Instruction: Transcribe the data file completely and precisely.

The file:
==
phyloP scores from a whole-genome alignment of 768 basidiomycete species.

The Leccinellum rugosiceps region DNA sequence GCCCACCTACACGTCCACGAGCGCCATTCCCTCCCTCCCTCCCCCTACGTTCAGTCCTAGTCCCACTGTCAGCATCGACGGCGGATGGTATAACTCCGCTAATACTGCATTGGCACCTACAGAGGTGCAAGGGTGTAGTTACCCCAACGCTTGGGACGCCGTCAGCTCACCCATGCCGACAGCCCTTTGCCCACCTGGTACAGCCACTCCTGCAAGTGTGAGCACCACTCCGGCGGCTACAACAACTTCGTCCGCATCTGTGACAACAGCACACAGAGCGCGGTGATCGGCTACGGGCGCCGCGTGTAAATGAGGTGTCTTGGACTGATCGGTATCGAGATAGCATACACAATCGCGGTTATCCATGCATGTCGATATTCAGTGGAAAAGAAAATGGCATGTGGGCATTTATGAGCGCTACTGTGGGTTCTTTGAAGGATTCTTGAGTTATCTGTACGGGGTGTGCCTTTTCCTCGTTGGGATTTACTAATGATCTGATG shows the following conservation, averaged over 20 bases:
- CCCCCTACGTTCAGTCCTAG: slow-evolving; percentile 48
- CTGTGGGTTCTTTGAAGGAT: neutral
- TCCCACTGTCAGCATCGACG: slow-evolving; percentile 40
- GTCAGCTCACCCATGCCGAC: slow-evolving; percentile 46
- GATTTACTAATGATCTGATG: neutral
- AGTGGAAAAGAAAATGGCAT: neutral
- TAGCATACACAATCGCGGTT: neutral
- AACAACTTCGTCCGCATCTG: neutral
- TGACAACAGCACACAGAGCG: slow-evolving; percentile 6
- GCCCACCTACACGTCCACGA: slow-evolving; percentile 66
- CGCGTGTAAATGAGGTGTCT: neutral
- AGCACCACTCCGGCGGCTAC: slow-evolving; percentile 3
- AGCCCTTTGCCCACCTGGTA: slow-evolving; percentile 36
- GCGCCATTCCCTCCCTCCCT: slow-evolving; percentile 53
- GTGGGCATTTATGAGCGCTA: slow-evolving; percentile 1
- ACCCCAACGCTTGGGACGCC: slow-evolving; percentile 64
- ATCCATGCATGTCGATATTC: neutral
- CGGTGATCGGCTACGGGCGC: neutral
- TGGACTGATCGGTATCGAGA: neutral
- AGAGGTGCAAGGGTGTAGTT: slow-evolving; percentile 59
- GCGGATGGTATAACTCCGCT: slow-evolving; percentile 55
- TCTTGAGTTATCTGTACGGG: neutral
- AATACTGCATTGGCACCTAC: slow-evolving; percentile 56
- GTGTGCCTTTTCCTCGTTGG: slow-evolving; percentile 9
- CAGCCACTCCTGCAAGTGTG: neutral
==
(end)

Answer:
phyloP scores from a whole-genome alignment of 768 basidiomycete species.

The Leccinellum rugosiceps region DNA sequence GCCCACCTACACGTCCACGAGCGCCATTCCCTCCCTCCCTCCCCCTACGTTCAGTCCTAGTCCCACTGTCAGCATCGACGGCGGATGGTATAACTCCGCTAATACTGCATTGGCACCTACAGAGGTGCAAGGGTGTAGTTACCCCAACGCTTGGGACGCCGTCAGCTCACCCATGCCGACAGCCCTTTGCCCACCTGGTACAGCCACTCCTGCAAGTGTGAGCACCACTCCGGCGGCTACAACAACTTCGTCCGCATCTGTGACAACAGCACACAGAGCGCGGTGATCGGCTACGGGCGCCGCGTGTAAATGAGGTGTCTTGGACTGATCGGTATCGAGATAGCATACACAATCGCGGTTATCCATGCATGTCGATATTCAGTGGAAAAGAAAATGGCATGTGGGCATTTATGAGCGCTACTGTGGGTTCTTTGAAGGATTCTTGAGTTATCTGTACGGGGTGTGCCTTTTCCTCGTTGGGATTTACTAATGATCTGATG shows the following conservation, averaged over 20 bases:
- CCCCCTACGTTCAGTCCTAG: slow-evolving; percentile 48
- CTGTGGGTTCTTTGAAGGAT: neutral
- TCCCACTGTCAGCATCGACG: slow-evolving; percentile 40
- GTCAGCTCACCCATGCCGAC: slow-evolving; percentile 46
- GATTTACTAATGATCTGATG: neutral
- AGTGGAAAAGAAAATGGCAT: neutral
- TAGCATACACAATCGCGGTT: neutral
- AACAACTTCGTCCGCATCTG: neutral
- TGACAACAGCACACAGAGCG: slow-evolving; percentile 6
- GCCCACCTACACGTCCACGA: slow-evolving; percentile 66
- CGCGTGTAAATGAGGTGTCT: neutral
- AGCACCACTCCGGCGGCTAC: slow-evolving; percentile 3
- AGCCCTTTGCCCACCTGGTA: slow-evolving; percentile 36
- GCGCCATTCCCTCCCTCCCT: slow-evolving; percentile 53
- GTGGGCATTTATGAGCGCTA: slow-evolving; percentile 1
- ACCCCAACGCTTGGGACGCC: slow-evolving; percentile 64
- ATCCATGCATGTCGATATTC: neutral
- CGGTGATCGGCTACGGGCGC: neutral
- TGGACTGATCGGTATCGAGA: neutral
- AGAGGTGCAAGGGTGTAGTT: slow-evolving; percentile 59
- GCGGATGGTATAACTCCGCT: slow-evolving; percentile 55
- TCTTGAGTTATCTGTACGGG: neutral
- AATACTGCATTGGCACCTAC: slow-evolving; percentile 56
- GTGTGCCTTTTCCTCGTTGG: slow-evolving; percentile 9
- CAGCCACTCCTGCAAGTGTG: neutral